I didn’t think I liked cowboys or cosplay–actually, I’m still pretty sure I don’t like those things–but when you’re in Tombstone Arizona, once the most opulent and lawless city in the old West, you deal…willingly. In researching the southern half of Arizona, I came across the town of Tombstone in considering the Saguaro National Park in Tucson, named for a large number of Saguaro cactus that inhabit the area. Of all the shots that I felt were necessary to capture the spirit of Arizona, I needed to get up close and personal with these mystifying arborescent cacti. What I didn’t realize before, but became increasingly apparent, was how the legacies of the western expansion were too apart of Arizona’s story.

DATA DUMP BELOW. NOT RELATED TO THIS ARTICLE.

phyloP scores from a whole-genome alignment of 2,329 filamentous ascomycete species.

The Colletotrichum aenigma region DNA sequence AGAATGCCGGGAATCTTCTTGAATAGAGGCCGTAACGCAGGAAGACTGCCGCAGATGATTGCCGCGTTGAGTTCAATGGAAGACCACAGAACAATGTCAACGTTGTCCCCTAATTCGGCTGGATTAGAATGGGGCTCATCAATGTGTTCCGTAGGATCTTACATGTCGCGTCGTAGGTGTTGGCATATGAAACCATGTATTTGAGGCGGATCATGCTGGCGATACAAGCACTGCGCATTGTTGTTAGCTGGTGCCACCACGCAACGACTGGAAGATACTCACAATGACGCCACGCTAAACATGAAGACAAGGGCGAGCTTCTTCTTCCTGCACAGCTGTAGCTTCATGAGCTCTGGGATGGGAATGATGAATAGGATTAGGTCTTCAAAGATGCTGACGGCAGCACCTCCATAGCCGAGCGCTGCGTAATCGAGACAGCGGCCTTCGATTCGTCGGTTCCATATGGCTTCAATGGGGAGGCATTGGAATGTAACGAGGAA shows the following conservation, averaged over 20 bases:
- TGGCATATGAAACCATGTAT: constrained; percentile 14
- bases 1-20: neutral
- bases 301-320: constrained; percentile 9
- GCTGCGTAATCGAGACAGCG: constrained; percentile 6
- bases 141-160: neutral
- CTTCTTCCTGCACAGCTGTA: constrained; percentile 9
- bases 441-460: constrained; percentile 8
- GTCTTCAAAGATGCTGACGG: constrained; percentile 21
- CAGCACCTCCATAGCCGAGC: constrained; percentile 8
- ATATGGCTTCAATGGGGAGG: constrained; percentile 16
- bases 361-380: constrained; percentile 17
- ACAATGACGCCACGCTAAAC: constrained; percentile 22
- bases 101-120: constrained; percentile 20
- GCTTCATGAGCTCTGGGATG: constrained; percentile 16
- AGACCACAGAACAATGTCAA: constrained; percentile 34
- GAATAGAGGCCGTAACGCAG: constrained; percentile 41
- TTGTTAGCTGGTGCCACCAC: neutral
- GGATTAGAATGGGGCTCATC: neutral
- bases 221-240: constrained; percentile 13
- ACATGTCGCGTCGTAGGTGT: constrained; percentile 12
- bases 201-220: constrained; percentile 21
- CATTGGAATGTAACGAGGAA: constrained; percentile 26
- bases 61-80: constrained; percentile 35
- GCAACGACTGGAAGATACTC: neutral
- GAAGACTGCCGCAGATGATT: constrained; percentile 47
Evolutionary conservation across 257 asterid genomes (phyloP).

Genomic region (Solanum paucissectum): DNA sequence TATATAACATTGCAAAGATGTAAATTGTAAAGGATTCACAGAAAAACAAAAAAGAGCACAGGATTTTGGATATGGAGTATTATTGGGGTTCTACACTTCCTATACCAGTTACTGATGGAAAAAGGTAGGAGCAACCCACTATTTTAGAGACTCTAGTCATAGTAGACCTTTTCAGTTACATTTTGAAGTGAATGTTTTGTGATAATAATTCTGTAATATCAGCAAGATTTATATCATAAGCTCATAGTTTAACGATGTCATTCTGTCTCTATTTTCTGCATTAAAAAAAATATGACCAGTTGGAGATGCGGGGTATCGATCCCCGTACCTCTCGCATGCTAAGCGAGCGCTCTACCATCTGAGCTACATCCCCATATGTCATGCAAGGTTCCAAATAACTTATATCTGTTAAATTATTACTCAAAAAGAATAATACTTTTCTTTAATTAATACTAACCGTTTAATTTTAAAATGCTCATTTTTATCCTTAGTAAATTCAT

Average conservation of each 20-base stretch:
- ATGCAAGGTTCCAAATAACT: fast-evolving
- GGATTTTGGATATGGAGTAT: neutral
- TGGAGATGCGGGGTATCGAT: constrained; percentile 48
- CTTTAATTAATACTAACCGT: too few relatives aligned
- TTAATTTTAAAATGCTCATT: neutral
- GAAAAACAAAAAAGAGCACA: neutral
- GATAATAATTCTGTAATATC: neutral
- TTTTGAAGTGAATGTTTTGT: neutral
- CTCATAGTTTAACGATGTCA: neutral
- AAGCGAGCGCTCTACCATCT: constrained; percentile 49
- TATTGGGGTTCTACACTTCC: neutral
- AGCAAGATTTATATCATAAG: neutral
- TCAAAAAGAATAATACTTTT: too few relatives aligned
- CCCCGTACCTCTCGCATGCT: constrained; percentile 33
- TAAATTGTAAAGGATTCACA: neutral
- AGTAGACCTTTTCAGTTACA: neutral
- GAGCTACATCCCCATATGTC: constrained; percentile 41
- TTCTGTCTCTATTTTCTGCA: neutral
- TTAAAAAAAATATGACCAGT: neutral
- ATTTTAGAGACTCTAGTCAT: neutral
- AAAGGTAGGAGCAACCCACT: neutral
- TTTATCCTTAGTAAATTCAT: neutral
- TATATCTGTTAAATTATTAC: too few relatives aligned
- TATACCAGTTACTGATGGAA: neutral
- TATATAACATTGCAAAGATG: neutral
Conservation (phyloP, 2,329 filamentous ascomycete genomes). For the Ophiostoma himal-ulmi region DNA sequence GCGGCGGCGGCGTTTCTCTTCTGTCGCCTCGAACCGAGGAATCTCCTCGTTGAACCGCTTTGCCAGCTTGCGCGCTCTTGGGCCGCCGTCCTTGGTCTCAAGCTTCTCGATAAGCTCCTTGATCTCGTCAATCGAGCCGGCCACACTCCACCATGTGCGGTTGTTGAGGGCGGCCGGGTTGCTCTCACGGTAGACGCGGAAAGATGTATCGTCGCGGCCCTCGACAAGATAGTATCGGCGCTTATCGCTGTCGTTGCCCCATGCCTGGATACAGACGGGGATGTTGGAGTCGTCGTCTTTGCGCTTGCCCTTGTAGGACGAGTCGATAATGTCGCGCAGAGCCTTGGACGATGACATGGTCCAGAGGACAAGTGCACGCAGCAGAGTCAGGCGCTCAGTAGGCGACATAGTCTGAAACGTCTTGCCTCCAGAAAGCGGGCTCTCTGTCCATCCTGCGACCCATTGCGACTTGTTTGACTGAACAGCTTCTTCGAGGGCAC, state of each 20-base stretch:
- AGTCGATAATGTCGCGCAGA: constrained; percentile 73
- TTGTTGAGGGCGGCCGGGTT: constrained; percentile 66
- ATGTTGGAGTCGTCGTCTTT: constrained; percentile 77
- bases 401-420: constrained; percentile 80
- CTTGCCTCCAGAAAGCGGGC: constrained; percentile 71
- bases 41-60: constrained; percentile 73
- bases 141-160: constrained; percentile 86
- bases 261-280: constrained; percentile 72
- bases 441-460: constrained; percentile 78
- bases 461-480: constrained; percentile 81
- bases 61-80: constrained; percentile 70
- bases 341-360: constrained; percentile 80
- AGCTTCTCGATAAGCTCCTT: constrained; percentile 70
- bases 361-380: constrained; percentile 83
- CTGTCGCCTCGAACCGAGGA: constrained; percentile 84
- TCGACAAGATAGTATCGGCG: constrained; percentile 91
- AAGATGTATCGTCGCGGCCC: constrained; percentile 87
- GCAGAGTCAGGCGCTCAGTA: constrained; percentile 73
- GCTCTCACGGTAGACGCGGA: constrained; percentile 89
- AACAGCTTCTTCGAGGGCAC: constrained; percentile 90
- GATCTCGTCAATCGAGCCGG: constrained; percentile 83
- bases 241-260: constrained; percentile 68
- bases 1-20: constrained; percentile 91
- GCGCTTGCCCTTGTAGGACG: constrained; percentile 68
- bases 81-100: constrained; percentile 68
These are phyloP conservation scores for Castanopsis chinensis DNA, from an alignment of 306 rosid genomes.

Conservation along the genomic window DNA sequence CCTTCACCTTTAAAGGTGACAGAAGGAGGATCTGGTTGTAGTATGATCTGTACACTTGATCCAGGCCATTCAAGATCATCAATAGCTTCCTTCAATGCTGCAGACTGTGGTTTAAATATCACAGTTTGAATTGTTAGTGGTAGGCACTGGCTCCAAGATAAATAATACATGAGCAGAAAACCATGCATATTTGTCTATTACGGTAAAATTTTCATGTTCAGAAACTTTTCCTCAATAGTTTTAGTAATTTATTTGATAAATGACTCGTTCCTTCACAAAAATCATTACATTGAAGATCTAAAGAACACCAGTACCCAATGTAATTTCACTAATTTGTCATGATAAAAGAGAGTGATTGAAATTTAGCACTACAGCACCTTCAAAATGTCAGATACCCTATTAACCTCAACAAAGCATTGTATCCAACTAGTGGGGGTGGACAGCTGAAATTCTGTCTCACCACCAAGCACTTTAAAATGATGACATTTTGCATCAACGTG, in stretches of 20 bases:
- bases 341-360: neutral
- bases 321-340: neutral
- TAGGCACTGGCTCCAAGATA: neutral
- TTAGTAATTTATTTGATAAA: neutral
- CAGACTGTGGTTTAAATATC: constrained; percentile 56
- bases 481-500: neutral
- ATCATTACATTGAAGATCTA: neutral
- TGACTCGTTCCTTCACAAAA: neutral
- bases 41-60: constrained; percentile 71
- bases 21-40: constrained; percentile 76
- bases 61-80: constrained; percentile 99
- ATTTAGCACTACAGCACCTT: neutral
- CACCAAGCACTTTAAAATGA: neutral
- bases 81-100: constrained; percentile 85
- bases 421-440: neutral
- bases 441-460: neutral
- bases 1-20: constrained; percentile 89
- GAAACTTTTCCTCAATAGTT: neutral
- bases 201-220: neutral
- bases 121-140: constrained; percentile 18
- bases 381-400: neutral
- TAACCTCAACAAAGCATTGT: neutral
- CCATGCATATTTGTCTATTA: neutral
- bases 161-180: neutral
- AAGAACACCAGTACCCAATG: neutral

Tombstone is a city located 3 hours from Phoenix in the southeast corner of Arizona, a little under an hour from the U.S-Mexican border. Like much of Arizona, the land sits on hilly, steepe like terrain that is surrounded by various foothills and mountains, notably a granite dome called the“Sheephead” in the Dragoon Mountains. The dome was named for its uncanny resemblance to, unsurprisingly sheep heads (supposedly there an image of an Apache chief among the sheep, but I couldn’t see it). The town was founded by Ed Schieffelin, a U.S Army Scout on the hunt for ore in the late 1800s and grew to prominence as a destination for miners seeking riches. It’s said that the town got its strange name because of stories of Schieffelin’s various friends warning him not to go to the land upon which Tombstone was founded claiming that if he went seeking ore he’d “find his tombstone”, to paraphrase. Once it was discovered that Tombstone did, in fact, have silver and the promise of riches, people began to settle there. This increased attention brought prosperity as well as infamy to Tombstone. People, like the infamous Earp brothers; places, like the O.K Corral; and the word “cowboy” all have origins in Tombstone’s history.